>> Monday, December 05, 2011
Liberty Jones has dreams and determination that will take her far away from Welcome, Texas—if she can keep her wild heart from ruling her mind. Hardy Cates sees Liberty as completely off-limits. His own ambitions are bigger than Welcome, and Liberty is a complication he doesn’t need. But something magical and potent draws them to each other, in a dangerous attraction that is stronger than both of them.Yep, it's taken me this long to get to this book. Much as I like Lisa Kleypas' historicals, she's not one of the very select group of authors I'd automatically follow in whichever new direction they take. I have nothing against the idea of her writing a contemporary, but the descriptions I heard of the book didn't really appeal. It was basically the fact that the book followed Liberty Jones' life since childhood in a trailer park to Houston high society which gave me pause. It made me think of the really crap glitz and glamour books I used to read growing up, such as Judith Krantz.
When Hardy leaves town to pursue his plans, Liberty finds herself alone with a young sister to raise. Soon Liberty is under the spell of a billionaire tycoon—a Sugar Daddy, one might say. But the relationship goes deeper than people think, and Liberty begins to discover secrets about her own family’s past.
I'm glad I did pick this up in the end, though, because although there's a little dollop of Krantz here, this is something different, and much, much better.
We meet Liberty Jones at 11, when she and her mother move into a Texas trailer park. Liberty's dad, who was of Mexican origin, died when she was very young, and she barely remembers him. As the book progresses, we follow Liberty's life as she grows up to womanhood: her friendship with other people in the trailer park, her relationship with her mother and the little sister born when Liberty's in her teens, and most of all, her friendship with Hardy Cates.
Hardy, a couple of years older than Liberty, is the sexy wild boy of the trailer park, but always treats Liberty kindly. As they both grow up, though, those friendly feelings turn into something else. Liberty is ready to take things to the next stage, but Hardy, although he returns her feelings, refuses to. He is a very ambitious young man, determined not to follow his family's steps and get out of town as soon as he possibly can. Loving Liberty would make it impossible to leave, so he just keeps her at arms' length and goes away as soon as he can.
Not soon after that, things take a turn to the worse in Liberty's life, but she's a fighter, and a few years later, beauty degree in hand, she moves to Houston where she manages to get a job in one of the city's best salons. That's where she meets Churchill Travis, a wealthy older man, who becomes her friend. All the other girls in the salon mistakenly believe Churchill is Liberty's sugar daddy, especially when he offers her a job as a live-in assistant, and at first, so does Churchill's sexy oldest son, Gage.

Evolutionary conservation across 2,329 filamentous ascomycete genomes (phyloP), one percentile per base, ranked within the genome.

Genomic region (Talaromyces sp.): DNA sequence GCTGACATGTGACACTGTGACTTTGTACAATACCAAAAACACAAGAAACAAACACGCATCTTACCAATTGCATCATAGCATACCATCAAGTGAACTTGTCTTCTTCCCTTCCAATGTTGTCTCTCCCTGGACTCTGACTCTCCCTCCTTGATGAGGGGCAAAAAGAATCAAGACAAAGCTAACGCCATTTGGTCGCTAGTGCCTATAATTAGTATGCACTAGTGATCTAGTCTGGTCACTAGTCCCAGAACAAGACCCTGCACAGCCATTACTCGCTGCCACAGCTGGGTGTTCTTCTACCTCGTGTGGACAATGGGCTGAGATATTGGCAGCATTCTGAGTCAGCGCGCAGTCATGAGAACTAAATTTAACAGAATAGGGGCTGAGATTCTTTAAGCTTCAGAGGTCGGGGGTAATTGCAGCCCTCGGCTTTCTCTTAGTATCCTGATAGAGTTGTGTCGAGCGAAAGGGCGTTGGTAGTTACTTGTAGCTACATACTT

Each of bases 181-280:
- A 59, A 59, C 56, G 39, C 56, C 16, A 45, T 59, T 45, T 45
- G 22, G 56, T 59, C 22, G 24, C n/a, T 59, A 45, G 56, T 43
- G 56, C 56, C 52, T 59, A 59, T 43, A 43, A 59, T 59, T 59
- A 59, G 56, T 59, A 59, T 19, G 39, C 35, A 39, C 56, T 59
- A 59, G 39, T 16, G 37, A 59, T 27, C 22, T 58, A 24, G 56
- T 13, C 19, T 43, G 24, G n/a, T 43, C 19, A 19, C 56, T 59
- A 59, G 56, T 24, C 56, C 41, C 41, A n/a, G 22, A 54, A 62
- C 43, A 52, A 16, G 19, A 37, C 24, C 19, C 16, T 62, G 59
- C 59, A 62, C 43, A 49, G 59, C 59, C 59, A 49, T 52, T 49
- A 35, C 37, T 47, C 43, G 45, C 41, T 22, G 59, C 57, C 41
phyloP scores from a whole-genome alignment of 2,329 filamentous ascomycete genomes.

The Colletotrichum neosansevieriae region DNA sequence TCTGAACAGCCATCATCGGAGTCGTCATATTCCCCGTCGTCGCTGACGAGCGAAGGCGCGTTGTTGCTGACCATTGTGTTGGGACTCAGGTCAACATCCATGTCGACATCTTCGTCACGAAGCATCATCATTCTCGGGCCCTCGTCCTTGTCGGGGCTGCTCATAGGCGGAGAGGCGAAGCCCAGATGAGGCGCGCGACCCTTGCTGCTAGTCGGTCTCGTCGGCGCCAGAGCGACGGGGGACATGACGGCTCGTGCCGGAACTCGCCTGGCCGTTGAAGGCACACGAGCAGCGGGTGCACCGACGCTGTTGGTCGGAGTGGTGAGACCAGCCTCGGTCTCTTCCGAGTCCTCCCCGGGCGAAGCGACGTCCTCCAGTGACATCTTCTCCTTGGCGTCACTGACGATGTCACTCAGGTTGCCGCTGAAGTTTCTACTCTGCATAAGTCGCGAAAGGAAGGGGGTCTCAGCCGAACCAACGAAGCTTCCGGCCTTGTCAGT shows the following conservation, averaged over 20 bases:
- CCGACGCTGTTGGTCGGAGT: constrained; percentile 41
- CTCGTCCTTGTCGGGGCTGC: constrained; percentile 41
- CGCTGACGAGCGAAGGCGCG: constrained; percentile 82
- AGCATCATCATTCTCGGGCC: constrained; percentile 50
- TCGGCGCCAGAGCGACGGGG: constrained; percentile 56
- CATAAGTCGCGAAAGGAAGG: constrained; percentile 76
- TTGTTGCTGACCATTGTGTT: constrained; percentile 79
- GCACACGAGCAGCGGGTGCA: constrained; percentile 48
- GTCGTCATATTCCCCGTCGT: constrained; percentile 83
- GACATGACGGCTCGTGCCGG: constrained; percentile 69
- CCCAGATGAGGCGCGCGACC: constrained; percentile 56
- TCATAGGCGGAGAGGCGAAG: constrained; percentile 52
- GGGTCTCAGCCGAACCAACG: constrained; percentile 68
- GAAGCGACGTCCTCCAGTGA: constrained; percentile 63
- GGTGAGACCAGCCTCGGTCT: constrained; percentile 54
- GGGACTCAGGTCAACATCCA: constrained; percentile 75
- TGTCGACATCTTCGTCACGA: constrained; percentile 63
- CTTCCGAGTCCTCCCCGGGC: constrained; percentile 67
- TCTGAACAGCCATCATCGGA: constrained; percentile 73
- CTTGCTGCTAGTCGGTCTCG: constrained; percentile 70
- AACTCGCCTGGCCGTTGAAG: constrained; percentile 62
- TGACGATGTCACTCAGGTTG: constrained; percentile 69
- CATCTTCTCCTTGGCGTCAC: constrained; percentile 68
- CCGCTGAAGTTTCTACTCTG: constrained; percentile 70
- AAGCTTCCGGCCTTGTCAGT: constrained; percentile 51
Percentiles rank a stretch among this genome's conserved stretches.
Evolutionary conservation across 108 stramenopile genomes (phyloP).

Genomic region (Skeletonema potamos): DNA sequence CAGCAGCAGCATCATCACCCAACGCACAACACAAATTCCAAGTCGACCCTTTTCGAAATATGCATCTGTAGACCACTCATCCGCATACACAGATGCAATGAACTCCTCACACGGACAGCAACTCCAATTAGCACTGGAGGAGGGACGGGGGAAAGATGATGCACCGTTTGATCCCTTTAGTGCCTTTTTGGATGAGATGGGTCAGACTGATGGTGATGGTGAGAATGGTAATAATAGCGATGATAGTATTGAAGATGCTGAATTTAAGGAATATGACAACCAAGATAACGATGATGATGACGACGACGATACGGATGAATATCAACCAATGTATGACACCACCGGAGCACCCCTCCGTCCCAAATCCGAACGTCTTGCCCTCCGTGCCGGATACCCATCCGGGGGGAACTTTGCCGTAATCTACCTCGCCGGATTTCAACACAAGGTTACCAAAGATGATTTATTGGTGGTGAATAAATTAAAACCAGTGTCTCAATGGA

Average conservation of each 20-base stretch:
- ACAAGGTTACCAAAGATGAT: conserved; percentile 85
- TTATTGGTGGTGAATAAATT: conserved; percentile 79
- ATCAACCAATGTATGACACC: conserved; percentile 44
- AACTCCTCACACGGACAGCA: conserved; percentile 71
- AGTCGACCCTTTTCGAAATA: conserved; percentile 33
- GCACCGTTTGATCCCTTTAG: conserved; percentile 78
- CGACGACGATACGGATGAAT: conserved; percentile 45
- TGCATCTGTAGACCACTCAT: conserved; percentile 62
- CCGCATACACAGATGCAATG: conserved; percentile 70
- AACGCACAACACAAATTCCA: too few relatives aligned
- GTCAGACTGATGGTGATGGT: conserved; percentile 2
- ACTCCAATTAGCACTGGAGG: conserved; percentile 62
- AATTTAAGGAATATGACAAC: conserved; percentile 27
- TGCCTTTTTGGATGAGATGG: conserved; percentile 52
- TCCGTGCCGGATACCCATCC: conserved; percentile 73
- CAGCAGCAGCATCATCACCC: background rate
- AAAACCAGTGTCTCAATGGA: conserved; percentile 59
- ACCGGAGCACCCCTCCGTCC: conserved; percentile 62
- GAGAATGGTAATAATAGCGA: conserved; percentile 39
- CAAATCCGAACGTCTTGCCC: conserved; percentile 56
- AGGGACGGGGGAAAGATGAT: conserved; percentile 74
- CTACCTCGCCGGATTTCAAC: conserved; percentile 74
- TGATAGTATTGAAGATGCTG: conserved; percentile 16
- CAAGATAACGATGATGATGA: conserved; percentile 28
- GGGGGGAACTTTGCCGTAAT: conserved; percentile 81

And that is where I'm going to leave the description. In fact, I've probably gone into a bit too much detail already.
I knew going in, from the comments I'd read (which actually led me to pick up the book in the end), that there was a very strong romance here, and that rare beast in romance novels, a very well done love triangle. I liked all that very much, as expected. Liberty's relationship with Gage is very satisfying, and when Hardy shows up after many years (what? No spoiler, it's quite obvious from the start that he'll come back at some point!), Kleypas deals with it in a way I've not ever seen in romance, one which generates some lovely angst.
What I didn't expect is that I'd like Liberty's coming of age story quite as well as I did. I feared I might see it as an obstacle, something to get through before I got to the romance, but I was completely absorbed. Sugar Daddy is narrated by Liberty in the first person, and she's someone I enjoyed spending time with. She's strong and down-to-earth, comfortable in herself but not without some insecurities. She's not perfect: I found her a bit too blithely accepting about some things, like the very conservative nature of the world she moves into, but on the whole, I liked her.
Just as Liberty is not perfect, neither is the book as a whole. The big problem I had with it was that when Liberty moves to Houston and starts having contact with the city's high society, first through her work in the city's top salon and then through her friendship with Churchill, there is a bit too much breathless gushing about the lifestyles of the rich and famous. It's the little dollop of Krantz I mentioned earlier.
Liberty doesn't really change, she doesn't become someone who aspires to that lifestyle, so it felt very weird when the narrator goes into raptures about the Chihuly candelabra in someone's new mansion, and how Liberty spoke to movie producers, or about the luxurious accessories in Gage's private jet. I guess it might have read better when the book first came out, in 2007, but in late 2011, I couldn't hold back the sneers.
I also didn't appreciate a revelation near the end, which I thought took something away from Liberty's success, after struggling with her very difficult circumstances. I would have much preferred it if she'd attained success all on her own, rather than because of those lucky breaks which end up not being down to luck at all. Oh, well.
MY GRADE: A B.